Second To Sun - Legacy review


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Band: Second To Sun
Album: Legacy
Release date: November 2019

Disc I
01. Devil
02. Confessional Of The Black Penitent
03. Pages For A Manuscript [feat. WV]
04. Monster
05. No Need To Be Afraid Now
06. Once Upon A Time In Russia
07. Raida
08. Me Or Him 2020 [bonus]
09. Virgo Mitt 2020 [bonus]

Disc II [Instrumental Edition]
01. Devil
02. Confessional Of The Black Penitent
03. Pages For A Manuscript
04. Bog
05. Monster
06. No Need To Be Afraid Now
07. Once Upon A Time In Russia
08. Raida
09. Me Or Him 2020 [bonus]

You can take the Second To Sun out of djent but you can't take the djent out of Second To Sun.

As if programmed to release new material annually right before year's end, these Russians have dropped yet another collection of intricately woven songs that act alone as their own individual stories. And while Legacy may seem somewhat incoherent as a result, there is more than enough material here to enjoy outside of the whole. The most simplistic and fitting descriptor that would do any justice to this offering is post-black metal, but the nature of this album -- along with the rest of the band's discography -- ventures beyond and between those limitations. It's a refreshing take on the black metal sound, if not unique. But it still suffers from some recurring issues.

Evidently, great care is taken with regards to how each song is crafted to explore particular themes within a specific atmosphere; however, the disjointed feel as one story concludes and another begins eventually takes a toll on the overall listening experience. By far the album's most significant flaw next to its production, it's far from the worst problem to have as a band. After all, writing seven elaborate, engaging songs (nine including bonuses) that don't flow next to each other is better than writing seven plodding, meandering songs that all flow perfectly together.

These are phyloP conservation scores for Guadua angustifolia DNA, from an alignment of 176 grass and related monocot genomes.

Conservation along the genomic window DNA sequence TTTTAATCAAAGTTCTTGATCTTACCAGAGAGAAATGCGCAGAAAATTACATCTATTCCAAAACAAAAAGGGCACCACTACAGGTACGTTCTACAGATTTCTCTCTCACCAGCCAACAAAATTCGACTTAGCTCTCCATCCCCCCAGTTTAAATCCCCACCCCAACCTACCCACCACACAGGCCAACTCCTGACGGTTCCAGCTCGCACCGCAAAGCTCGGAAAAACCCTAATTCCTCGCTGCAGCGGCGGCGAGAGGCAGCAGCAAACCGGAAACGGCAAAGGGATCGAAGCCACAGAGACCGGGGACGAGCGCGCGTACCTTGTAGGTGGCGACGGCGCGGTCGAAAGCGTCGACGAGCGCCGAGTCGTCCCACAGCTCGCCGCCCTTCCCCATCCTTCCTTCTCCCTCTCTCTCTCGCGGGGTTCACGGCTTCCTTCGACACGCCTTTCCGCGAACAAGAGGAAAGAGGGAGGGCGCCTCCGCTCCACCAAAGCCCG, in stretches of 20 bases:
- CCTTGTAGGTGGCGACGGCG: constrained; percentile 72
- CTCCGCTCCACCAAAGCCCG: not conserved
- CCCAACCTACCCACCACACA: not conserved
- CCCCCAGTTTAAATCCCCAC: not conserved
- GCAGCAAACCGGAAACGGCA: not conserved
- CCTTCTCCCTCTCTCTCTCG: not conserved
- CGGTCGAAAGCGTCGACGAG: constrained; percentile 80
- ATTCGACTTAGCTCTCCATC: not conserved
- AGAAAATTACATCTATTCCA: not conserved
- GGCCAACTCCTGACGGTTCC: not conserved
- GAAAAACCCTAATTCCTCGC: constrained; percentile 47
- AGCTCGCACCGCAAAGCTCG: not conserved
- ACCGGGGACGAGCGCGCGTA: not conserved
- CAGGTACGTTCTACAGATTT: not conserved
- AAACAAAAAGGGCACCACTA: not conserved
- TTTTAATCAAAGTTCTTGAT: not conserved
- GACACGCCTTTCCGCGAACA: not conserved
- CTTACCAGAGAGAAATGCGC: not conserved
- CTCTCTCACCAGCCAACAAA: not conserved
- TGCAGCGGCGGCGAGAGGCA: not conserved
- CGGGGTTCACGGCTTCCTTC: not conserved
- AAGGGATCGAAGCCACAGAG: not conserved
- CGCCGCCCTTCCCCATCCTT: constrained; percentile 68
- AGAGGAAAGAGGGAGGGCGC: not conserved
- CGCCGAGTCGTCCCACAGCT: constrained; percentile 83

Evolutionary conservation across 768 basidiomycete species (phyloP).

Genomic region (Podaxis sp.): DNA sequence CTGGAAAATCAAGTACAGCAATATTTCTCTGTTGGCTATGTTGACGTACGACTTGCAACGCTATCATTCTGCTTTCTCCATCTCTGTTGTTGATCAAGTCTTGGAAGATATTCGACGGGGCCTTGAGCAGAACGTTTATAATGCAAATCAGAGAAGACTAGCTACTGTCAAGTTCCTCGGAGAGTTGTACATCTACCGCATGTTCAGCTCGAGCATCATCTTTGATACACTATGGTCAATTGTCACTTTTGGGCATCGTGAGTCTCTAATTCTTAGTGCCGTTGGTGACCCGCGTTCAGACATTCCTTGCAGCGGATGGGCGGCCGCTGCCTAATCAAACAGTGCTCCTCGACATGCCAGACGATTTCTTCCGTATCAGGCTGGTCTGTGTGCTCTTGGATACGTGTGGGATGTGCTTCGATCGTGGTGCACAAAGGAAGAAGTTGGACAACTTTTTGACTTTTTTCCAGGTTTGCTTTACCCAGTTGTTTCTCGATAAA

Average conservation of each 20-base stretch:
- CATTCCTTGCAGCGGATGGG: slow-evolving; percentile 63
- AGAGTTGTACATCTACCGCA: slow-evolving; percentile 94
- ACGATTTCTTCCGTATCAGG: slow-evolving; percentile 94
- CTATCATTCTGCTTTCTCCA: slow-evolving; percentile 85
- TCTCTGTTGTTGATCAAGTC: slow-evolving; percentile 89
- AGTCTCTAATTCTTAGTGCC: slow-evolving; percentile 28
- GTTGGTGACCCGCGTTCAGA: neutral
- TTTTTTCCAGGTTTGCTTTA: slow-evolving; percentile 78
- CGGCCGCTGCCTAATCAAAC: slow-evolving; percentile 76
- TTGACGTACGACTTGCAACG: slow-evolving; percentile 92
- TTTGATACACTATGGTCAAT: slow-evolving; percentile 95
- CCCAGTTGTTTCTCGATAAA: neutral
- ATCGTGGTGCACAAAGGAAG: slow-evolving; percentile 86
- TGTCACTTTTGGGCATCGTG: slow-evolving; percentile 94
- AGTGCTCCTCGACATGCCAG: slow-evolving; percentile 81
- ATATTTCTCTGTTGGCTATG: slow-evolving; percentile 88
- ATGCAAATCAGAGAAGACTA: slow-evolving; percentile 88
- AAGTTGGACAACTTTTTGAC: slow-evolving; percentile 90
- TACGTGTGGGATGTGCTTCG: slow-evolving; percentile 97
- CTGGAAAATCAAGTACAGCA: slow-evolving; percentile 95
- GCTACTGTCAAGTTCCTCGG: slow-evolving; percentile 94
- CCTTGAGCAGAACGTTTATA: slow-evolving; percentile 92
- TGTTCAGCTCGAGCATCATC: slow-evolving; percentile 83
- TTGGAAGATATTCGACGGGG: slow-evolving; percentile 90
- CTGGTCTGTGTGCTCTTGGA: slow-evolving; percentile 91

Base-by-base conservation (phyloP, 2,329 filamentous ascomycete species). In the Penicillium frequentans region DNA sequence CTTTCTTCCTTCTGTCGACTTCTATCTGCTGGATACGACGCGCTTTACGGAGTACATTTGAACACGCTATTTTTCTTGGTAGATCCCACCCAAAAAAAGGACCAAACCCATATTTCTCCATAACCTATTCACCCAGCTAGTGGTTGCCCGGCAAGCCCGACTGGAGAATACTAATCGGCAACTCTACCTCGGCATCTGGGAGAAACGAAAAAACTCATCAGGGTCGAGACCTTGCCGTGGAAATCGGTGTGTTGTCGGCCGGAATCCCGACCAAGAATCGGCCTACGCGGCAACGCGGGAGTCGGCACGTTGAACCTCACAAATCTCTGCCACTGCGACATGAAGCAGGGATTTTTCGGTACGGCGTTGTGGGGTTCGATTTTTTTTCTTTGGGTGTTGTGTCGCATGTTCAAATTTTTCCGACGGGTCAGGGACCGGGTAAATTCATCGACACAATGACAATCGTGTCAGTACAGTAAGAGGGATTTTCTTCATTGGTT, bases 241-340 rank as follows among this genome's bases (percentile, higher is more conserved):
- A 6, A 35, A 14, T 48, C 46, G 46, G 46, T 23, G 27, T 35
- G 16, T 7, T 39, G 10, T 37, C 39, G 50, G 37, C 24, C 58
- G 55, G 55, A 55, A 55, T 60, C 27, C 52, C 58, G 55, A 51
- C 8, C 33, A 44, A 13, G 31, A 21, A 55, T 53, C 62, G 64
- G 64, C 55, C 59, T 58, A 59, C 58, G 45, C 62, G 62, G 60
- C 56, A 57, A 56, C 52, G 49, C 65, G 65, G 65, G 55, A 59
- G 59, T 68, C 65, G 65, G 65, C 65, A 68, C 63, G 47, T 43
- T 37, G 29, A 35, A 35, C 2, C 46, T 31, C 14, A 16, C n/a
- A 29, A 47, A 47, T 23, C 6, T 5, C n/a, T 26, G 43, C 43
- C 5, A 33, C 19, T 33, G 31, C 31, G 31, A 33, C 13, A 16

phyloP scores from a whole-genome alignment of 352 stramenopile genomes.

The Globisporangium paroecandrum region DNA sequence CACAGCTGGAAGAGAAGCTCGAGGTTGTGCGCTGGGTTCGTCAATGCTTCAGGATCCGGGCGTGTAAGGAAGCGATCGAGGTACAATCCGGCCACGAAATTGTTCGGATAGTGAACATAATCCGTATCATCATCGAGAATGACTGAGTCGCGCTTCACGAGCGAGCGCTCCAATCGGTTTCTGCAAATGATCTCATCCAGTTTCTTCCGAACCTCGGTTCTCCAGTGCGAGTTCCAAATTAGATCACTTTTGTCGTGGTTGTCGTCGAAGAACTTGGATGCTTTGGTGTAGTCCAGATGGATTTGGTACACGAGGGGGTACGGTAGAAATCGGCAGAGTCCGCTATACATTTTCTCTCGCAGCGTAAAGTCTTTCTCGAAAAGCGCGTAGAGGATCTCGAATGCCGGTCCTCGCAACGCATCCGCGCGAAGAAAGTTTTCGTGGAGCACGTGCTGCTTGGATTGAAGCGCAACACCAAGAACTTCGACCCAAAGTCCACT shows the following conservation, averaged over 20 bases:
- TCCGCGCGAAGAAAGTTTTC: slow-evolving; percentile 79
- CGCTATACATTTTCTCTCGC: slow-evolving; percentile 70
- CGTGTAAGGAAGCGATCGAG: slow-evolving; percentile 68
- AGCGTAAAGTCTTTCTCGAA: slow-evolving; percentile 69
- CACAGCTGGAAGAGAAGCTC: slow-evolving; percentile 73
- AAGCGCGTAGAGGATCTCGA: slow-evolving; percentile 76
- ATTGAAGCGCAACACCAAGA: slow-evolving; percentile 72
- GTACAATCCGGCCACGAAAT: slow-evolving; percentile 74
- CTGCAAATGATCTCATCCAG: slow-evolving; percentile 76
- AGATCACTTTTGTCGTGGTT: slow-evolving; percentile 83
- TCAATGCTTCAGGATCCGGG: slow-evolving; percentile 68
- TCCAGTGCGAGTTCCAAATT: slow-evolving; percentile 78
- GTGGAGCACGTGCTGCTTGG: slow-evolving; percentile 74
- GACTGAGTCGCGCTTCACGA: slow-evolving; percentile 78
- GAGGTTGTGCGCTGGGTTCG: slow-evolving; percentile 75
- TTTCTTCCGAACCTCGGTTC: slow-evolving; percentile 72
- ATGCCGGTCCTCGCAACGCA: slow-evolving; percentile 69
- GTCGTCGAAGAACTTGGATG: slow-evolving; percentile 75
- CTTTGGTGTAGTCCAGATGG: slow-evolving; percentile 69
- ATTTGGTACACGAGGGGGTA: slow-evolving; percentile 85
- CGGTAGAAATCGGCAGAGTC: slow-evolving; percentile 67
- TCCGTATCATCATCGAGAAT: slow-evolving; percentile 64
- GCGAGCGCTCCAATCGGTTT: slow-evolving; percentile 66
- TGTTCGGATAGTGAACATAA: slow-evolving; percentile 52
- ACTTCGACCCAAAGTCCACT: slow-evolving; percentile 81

Having just mentioned the production quality as another detractor, now would be a good a time as any to explain why. While the instrumentation is appropriately mixed, with the resonating drum blasts and cymbal work distinctly heard through the thick reverb of the guitars, the "wall of sound" recording makes for extensive visits rather challenging on the ears. Whether or not this is an intentional approach or the result of being self-funded as an independent outfit is unknown, but it isn't the first album of theirs to have this overwhelming sense of annoyance behind the music.

Despite these issues, Legacy really is a strong, borderline exceptional album worthy of praise. It may not seem like it based on the previous paragraphs, but there are plenty of positives to denote here. Between the catchy, powerful grooves and uplifting melodies, the fluctuating riffs and varying pace, and the intensely shrieked vocal delivery, any fan of extreme metal should be thrilled with this release. It balances extremity, frenetic energy, and accessibility unlike so many bands that attempt to branch out from black metal's confines, with a captivating songwriting style capable of expressing sorrowful tones through ethereal atmospheres as much as it ventures into grandiose territory, never abandoning its overarching brutality. If only each song didn't seem so far removed from the others and some professional recording equipment upgrades were gifted to these talented musicians, the quality of the content alone could be grounds for this release ending up on many best-of lists for the year, and possibly even the decade. That said, until a more cohesive and inclusive album writing process is undertaken, all of these brilliant single tracks will only serve to act as great additions to shuffled metal playlists.

Rating breakdown
Performance: 10
Songwriting: 10
Originality: 8
Production: 5


Written on 09.12.2019 by Just another opinionated guy telling you what to listen to.

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